Hometown: Copenhagen, Denmark.
Least Favorite Thing About the Business: “So many people expect me to expose a lot about myself, private stuff, instead of concentrating on the work I’ve done.”
Favorite Thing: “Being able to live from doing what I am best at, acting!”
Priorities: In the near future she’ll be sticking close to home, says Hjejle, who is mother to a young son. “The most important thing for me,” she says, “is to have things working in Denmark.”
Danish actress Iben Hjejle, 28, emerged on the international film radar when her second pic, “Mifune,” bowed at the Berlin Intl. Film Festival last year.
The thesp, who hails from the theater world and had done just one prior pic (1996 Danish feature “Portland”), turned in a controlled but feisty perf as a troubled Copenhagen call girl who escapes her tormentor by taking a job as a housekeeper for a dysfunctional set of brothers in the countryside.
Not only was “Mifune” the most hotly chased pic at the fest (Sony Pictures Classics won the U.S. rights and released it this month), but Hjejle had been chosen to represent her country in the new talent showcase Shooting Stars, a sort of debutante ball for European actors held during the Berlin fest. At the Shooting Stars gala, she and “Mifune” director Soren Kragh-Jacobsen approached helmer Stephen Frears for a chat.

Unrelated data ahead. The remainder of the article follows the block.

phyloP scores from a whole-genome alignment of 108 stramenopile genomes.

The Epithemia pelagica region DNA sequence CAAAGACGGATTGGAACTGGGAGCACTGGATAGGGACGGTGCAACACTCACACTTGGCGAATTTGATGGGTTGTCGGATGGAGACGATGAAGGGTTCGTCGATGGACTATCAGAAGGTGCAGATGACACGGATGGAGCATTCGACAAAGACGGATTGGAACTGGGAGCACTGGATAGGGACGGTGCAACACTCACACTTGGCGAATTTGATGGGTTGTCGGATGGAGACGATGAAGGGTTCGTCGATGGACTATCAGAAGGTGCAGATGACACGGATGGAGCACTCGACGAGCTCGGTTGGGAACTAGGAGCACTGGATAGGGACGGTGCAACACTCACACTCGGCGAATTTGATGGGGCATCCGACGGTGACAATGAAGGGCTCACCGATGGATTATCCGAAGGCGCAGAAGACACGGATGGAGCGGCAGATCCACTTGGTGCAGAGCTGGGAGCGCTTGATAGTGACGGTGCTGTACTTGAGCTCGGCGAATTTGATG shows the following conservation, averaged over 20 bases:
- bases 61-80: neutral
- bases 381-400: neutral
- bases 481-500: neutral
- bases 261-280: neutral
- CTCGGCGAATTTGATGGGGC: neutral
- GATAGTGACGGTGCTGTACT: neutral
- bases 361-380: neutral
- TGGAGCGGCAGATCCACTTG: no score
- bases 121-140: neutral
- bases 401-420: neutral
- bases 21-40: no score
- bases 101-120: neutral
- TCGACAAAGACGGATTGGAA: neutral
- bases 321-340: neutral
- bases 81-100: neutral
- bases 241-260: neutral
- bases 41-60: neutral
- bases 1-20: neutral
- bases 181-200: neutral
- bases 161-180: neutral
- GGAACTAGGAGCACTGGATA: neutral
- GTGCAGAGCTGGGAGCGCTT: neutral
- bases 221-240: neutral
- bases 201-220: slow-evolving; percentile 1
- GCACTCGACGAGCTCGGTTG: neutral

“After a few minutes,” remembers Hjejle, “he asked me if I’d be interested in working in the states.” Frears was working with John Cusack on an adaptation of “High Fidelity,” Brit Nick Hornby’s popular novel about a North London record shop owner named Rob who’s been dumped by his girlfriend and revisits old relationships to make sense of his predicament.
Frears reworked the material and set the story in Chicago. Hjejle snagged the part of Laura, the girlfriend Rob has lost and obsesses over. Luckily, she’d spent a year in America while in high school and her mother is an English teacher so Hjejle had little problem sounding American.
In fact, the Danish actress was so convincing she was surprised when she saw herself in some of the footage: “Who’s that cute little blonde American girl? Oh my God, it’s me!” she remembers thinking. Hjejle also credits her dialogue coach for helping her make the American inflections ring true.
While she’s grateful to have been asked to work on a Hollywood pic, Hjejle keeps it all in perspective. Noting her first taste of star power on a studio set, she says: “I was horrified a truckload of Coca-Cola would be flown in if I said I was thirsty.”
While she doesn’t rule out more overseas work (she’s repped in the U.S. by the William Morris Agency), she’ll next do some theater in Copenhagen before moving on to another Danish pic with Kragh-Jacobsen called “Skagerak.”